WHAT THE REVIEWS SAY: “With its enemies-to-lovers romance and its ethical core, this Australian import gives readers plenty of high-stakes drama. A vigilante justice story with a moral compass and a tender heart.” (Booklist, 15 Apr 2019)


The Usual Suspects by Maurice Broaddus

Thelonius Mitchell is tired of being labeled. He’s in special ed, separated from the ‘normal’ kids at school who don’t have any ‘issues.’ That’s enough to make all the teachers and students look at him and his friends with a constant side-eye. (Although his disruptive antics and pranks have given him a rep too.) When a gun is found at a neighborhood hangout, Thelonius and his pals become instant suspects. Thelonius may be guilty of pulling crazy stunts at school, but a criminal? T isn’t about to let that label stick.

PAGES: 285
GENRE: realistic fiction
THEMES: bullies, special education
READALIKES: Restart (Korman), Ghost (Reynolds)
STARS AND AWARDS: Kirkus starred

WHAT THE REVIEWS SAY: “Readers will love watching these two uniquely gifted black boys explore the complicated tensions between impulses and choices, independence and support, turnin’ up and getting through.” (Kirkus starred review, 1 Mar 2019)

Serena: The Littlest Sister by Karlin Gray (Author) and Monica Ahanonu (Illustrator)

Serena Williams is one of the biggest names in sports, but she grew up the littlest of five girls in her family. While sharing a room and playing tennis with her older sisters, Serena had to figure out how to be her own person–on and off the court. This empowering biography showcases the rise of the youngest Williams sister and how her family played a part in her path to becoming the strong woman and star athlete she is today. Bold, colorful illustrations highlight the tight sisterhood and tennis action of Serena’s childhood and teenage years.

GENRE: picture book biography
THEMES: hard work, perseverance, tennis
READALIKES: Sisters: Venus and Serena Williams (Winter), Game Changers: The Story of Venus and Serena Williams (Cline-Ransome)

WHAT THE REVIEWS SAY: “In a market saturated with picture book biographies about Serena, the unique artwork is what makes this one notable.” (SLJ, 1 Mar 2019)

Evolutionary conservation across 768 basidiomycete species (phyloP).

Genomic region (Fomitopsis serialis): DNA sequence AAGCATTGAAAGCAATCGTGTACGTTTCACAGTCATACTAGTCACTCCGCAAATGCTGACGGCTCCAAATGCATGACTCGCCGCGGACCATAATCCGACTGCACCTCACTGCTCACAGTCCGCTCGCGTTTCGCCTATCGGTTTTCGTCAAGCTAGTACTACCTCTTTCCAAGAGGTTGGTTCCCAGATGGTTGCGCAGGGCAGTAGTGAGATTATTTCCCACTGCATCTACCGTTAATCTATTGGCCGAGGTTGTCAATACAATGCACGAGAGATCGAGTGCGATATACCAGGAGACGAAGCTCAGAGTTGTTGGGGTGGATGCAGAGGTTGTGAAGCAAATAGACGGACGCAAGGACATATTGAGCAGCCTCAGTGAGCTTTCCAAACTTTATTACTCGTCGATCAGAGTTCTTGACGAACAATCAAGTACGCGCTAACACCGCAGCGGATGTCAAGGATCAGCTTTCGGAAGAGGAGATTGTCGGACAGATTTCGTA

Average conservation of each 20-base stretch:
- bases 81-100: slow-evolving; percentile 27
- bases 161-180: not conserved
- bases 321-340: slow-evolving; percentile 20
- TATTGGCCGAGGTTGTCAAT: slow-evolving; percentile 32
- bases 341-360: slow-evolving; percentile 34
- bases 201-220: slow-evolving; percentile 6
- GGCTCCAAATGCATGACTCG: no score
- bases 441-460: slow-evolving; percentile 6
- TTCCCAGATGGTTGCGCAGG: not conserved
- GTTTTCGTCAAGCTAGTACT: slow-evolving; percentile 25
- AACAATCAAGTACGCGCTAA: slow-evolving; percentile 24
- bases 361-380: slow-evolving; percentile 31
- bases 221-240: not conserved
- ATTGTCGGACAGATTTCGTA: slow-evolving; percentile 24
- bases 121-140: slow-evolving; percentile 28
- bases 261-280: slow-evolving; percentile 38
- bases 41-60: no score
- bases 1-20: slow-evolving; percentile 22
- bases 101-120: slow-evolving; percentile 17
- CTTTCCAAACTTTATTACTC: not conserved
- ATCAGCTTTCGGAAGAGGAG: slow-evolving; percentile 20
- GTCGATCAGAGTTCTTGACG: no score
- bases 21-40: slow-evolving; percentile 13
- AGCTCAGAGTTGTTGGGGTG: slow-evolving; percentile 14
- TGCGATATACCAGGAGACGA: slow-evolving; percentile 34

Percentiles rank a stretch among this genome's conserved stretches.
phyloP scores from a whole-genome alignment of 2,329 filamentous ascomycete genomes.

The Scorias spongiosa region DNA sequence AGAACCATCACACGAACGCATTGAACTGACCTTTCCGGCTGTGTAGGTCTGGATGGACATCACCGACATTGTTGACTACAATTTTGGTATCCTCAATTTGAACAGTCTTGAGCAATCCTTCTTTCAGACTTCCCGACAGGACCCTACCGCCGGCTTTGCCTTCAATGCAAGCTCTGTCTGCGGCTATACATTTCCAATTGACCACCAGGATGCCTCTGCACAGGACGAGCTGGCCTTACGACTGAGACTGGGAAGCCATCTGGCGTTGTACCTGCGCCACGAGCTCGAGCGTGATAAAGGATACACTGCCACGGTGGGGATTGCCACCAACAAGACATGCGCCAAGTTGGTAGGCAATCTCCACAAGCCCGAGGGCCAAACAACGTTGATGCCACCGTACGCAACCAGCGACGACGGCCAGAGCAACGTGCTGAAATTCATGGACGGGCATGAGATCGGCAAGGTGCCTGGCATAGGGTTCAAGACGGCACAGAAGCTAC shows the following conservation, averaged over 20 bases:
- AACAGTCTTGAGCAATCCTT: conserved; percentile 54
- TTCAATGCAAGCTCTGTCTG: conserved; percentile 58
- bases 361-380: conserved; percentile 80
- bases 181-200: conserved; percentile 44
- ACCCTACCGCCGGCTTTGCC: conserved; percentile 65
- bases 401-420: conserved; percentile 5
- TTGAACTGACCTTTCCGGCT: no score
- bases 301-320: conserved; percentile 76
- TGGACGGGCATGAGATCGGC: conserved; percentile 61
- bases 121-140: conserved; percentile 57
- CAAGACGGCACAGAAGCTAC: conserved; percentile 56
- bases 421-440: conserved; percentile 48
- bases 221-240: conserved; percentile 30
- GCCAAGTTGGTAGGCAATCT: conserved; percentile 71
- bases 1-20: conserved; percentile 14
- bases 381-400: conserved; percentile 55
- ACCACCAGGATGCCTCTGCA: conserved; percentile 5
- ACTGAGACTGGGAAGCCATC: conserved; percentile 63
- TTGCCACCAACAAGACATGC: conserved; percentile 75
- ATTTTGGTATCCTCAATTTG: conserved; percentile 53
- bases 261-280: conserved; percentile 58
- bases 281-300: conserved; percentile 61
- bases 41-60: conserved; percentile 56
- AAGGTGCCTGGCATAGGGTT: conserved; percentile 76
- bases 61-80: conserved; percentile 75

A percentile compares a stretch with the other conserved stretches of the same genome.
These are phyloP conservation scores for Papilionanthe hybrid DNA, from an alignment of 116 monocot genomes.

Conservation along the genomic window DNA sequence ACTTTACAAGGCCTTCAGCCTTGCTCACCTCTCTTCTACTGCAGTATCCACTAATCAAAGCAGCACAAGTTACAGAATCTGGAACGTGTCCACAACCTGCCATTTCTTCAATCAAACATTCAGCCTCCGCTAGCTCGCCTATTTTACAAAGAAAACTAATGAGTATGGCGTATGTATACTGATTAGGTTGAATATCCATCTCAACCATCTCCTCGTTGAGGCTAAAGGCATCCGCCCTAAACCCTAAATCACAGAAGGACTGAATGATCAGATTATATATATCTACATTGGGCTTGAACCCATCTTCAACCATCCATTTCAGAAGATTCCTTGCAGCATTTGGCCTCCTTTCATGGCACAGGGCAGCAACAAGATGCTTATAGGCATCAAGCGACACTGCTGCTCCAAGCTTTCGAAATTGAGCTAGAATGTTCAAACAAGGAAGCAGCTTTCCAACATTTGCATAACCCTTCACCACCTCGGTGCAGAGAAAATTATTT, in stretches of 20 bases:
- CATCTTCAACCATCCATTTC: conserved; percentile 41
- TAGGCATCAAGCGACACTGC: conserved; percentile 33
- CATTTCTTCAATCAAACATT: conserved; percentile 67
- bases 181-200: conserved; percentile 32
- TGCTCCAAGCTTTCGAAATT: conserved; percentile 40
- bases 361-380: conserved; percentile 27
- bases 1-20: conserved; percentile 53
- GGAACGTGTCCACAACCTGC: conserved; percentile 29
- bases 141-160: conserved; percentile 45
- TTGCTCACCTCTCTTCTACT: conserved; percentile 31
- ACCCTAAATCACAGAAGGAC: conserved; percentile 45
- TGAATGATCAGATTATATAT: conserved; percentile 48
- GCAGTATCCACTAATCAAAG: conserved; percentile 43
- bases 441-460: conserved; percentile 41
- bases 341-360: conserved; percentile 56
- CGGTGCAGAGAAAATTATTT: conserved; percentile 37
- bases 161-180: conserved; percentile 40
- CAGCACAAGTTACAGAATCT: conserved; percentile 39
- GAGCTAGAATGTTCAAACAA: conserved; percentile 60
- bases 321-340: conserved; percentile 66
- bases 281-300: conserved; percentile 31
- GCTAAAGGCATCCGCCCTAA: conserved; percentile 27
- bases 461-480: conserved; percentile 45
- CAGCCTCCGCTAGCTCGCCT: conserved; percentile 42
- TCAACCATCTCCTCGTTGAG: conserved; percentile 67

Parker Bell and the Science of Friendship by Cynthia Platt (Author) and Rea Zhai (Illustrator)

Budding scientist Parker Bell really wants to win the school Science Triathlon and follow in the footsteps of her idols, chimpanzee expert Jane Goodall and astronaut Mae Jemison. She’s sure that if she teams up with her trivia whiz BFF, Cassie, they will dominate the Science Bee, Egg Drop, and Animal Adaptation Presentation. When Cassie invites her new friend, Theo, to join their team, Parker is worried – that Theo won’t help them win and might steal her best friend. As the three work together, Parker learns that you don’t have to be the best to be a real scientist and a good friend.

PAGES: 152
GENRE: realistic fiction
THEMES: STEM, friendship, science
READALIKES: The Boy Who Harnessed the Wind: Young Readers Edition (Kamkwamba), All’s Faire in Middle School (Jamieson)

WHAT THE REVIEWS SAY: “A lighthearted read that will offer comfort to young children that others too face challenges of friendship, teamwork and competition.” (Kirkus, 1 Mar 2019)

Camp Shady Crook by Lee Gjertsen Malone

For Archie, the start of summer means another stint at Camp Shady Brook, where there is a lot more to the camp than meets the eye–just like Archie and his now blended family. But thanks to a con Archie developed last year, he’s finally somebody…and he’s not going to lose that status to the new girl, Vivian. For Vivian, thanks to an incident That Shall Not Be Named or Spoken Of, her summer of exotic travels with Mom and Dad has turned into traveling to a dump of a summer camp in the middle of nowhere. But thanks to perfect timing, Vivian soon finds herself in a ring of kids trying to out-con each other–and discovers Camp Shady Brook is more like Camp Shady Crook.

PAGES: 288
GENRE: realistic fiction
THEMES: summer camp
READALIKES: Holes (Sachar), Spy Camp (Gibbs)

WHAT THE REVIEWS SAY: “Malone’s funny mystery of evolving relationships and self-realizations depicts all the emotions most young campers experience at summer camp. The result is a playful and relatable story with an enticing touch of mischief.” (Booklist, 15 May 2019)

Our Flag Was Still There: The True Story of Mary Pickersgill and the Star-Spangled Banner by Jessie Hartland